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Friday, January 6, 2017

Seven Ardbeg Tens, 2000-2016 – The Taste Off

I know the PLOWED guys do more epic Ardbeg tastings for breakfast every morning. But this is a big freaking deal at Diving for Pearls.

If you missed the introduction to this seven-way comparison, click on over to Wednesday's post. Here are the stars of the show by bottle code:
  1. L0 072 4ML L1033 - bottled in 2000 by Glenmorangie plc, distilled by Allied, pour purchased and directly deposited into my sample bottle at a mystery bar located somewhere off A846, "old" Ten label
  2. L5 290 23:12 4ML - bottled in 2005 by Glenmorangie plc, distilled by Allied, sample poured from my own bottle, "old" Ten label
  3. L7 323 21:19 4ML - bottled in 2007 by Glenmorangie plc, distilled by Allied and/or Glenmorangie Plc, sample poured from my own bottle, "old" Ten label
  4. L8 057 22:45 4ML - The first Black Mystery bottling, bottled in 2008 by Glenmorangie plc, distilled by Allied and/or Glenmorangie plc, bottled by Glenmorangie plc, pour purchased and directly deposited into my sample bottle at a mystery bar located somewhere off A846, "old" Ten label
  5. L10 165 12:47 6ML - bottled in 2010 by Glenmorangie plc, distilled by Glenmorangie plc, sample poured from my own bottle, "new" Ten label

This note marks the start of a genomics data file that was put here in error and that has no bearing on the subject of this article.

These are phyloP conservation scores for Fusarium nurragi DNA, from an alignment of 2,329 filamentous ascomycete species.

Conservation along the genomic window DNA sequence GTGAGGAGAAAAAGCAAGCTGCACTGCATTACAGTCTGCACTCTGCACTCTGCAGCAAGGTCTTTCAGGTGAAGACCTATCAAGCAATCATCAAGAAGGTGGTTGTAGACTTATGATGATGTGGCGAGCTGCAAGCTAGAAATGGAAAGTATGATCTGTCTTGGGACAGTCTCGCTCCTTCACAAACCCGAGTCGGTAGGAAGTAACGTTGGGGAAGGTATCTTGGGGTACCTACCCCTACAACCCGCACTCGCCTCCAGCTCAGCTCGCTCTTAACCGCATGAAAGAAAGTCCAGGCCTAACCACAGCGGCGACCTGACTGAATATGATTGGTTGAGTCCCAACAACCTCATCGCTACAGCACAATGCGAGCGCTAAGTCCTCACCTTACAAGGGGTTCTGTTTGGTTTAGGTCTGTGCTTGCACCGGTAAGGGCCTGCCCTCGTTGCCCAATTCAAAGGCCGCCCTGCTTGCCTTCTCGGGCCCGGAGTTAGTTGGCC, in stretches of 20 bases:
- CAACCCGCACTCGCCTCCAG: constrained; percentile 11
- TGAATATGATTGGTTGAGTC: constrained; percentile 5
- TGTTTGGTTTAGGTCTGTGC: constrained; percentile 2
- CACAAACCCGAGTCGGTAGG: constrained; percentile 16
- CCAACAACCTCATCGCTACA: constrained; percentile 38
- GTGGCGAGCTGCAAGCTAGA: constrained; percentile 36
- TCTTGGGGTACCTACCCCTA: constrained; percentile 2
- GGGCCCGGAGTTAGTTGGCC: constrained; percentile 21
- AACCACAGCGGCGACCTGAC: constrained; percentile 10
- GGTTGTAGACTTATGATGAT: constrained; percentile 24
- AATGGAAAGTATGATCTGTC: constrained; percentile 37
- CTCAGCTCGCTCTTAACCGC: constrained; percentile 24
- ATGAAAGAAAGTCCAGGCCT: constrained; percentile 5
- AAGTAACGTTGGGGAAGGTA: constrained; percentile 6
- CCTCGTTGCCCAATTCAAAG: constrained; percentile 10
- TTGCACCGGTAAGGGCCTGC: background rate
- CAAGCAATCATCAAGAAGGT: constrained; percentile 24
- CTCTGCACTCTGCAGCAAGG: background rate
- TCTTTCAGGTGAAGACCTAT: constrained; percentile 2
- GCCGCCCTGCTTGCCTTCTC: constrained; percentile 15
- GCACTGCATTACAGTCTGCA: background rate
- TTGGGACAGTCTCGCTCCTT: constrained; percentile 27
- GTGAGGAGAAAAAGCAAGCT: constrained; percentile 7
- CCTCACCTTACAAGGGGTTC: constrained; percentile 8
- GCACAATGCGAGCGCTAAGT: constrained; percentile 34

6. L13 003 11:13 6ML - bottled in 2013 by Glenmorangie plc, distilled by Glenmorangie plc, sample donated by Brett P. (thanks!), "new" Ten label
  7. L65615 - bottled in 2016 by Glenmorangie plc, distilled by Glenmorangie plc, from my own bottle, "new" Ten label

As mentioned on Wednesday, the going theory is that the Tens with bottle codes after L7 143 are from Glenmorangie plc's spirit, even when those codes precede that company's "first" Ardbeg 10yo called "Renaissance". I hope to gain some clarity about this situation with this tasting.

I will be comparing 15-20mL pours side-by-side, then interspersed, until the glasses are empty. That's a lot of alcohol for a lightweight like me, so I'll spread out the tasting over two hours, that way my senses won't become compromised.

Welcome to 2017. Hold on to your butts.

Whisky Notes
L0 072 (2000)Medicinal with some musty dunnage funk. Mothballs, moss and dried grass. Nutty parmesan cheese, smoked butterscotch and a hint of lemon.
L5 290 (2005)Very potent. Mesquite, rubber, burnt tires and new car smell. Tablet and apples. Tequila + lime juice.
L7 323 (2007)Barbecue, specifically burnt ends. A bit sugary though, with a touch of vanilla. Elephant cage. A hint of ethyl prickle. With time, some peach slips in.
L8 057 (2008)Lots of char. Burnt moss. Sesame oil. Maple syrup and a little bit of lemon. Bleach.
L10 165 (2010)Not as sooty as I remember it being, instead it's an herbal rubbery bomb. Then salt, honey, whole wheat toast and lemon pastries. Slight farmy note.
L13 003 (2013)Lots of barley and a hint of bacon. Brown sugar, orange peel, vanilla cookies. Peat smoke, plastic toys and saline.
L65615 (2016)Varnish. Burnt plastic. Yeast in the foreground, ash in the background. Hints of cocoa, band aids and dirty hay.

Whisky Notes